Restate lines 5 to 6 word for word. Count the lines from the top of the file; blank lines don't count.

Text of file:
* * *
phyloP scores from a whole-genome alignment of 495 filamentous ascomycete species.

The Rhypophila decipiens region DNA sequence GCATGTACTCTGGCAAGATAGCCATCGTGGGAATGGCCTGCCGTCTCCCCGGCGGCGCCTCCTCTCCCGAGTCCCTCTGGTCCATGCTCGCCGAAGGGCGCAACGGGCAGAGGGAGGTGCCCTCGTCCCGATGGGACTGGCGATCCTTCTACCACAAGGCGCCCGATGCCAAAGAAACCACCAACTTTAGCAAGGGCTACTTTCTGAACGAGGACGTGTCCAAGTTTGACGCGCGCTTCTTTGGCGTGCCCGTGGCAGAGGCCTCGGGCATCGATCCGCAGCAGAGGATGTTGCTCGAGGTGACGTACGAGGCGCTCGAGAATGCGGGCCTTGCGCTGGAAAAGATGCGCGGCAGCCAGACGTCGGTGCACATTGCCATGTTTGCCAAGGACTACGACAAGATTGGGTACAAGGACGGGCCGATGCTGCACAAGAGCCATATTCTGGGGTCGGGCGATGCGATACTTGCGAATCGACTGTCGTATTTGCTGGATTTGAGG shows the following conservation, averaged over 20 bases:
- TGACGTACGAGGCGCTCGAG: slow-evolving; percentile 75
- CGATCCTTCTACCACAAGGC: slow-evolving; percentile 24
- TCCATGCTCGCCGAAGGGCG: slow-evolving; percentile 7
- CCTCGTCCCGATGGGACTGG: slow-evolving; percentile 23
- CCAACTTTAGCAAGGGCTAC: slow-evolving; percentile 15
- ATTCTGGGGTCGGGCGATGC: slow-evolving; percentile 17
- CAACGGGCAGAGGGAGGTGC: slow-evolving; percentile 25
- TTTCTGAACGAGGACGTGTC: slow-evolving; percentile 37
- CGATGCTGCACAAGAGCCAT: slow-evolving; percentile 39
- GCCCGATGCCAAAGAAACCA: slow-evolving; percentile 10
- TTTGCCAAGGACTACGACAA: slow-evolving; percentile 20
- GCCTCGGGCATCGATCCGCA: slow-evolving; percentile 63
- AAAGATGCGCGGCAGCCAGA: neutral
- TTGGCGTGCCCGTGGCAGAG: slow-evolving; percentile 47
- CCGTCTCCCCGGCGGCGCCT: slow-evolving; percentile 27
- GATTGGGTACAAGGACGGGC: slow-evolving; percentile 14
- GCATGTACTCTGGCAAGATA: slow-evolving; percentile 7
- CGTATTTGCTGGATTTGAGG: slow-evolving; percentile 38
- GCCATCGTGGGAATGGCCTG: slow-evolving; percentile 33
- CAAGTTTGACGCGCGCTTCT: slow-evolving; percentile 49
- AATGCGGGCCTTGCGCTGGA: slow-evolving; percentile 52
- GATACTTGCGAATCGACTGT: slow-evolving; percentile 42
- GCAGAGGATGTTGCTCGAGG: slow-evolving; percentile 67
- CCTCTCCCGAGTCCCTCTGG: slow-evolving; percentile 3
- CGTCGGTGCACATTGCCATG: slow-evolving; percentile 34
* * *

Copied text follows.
- TCCATGCTCGCCGAAGGGCG: slow-evolving; percentile 7
- CCTCGTCCCGATGGGACTGG: slow-evolving; percentile 23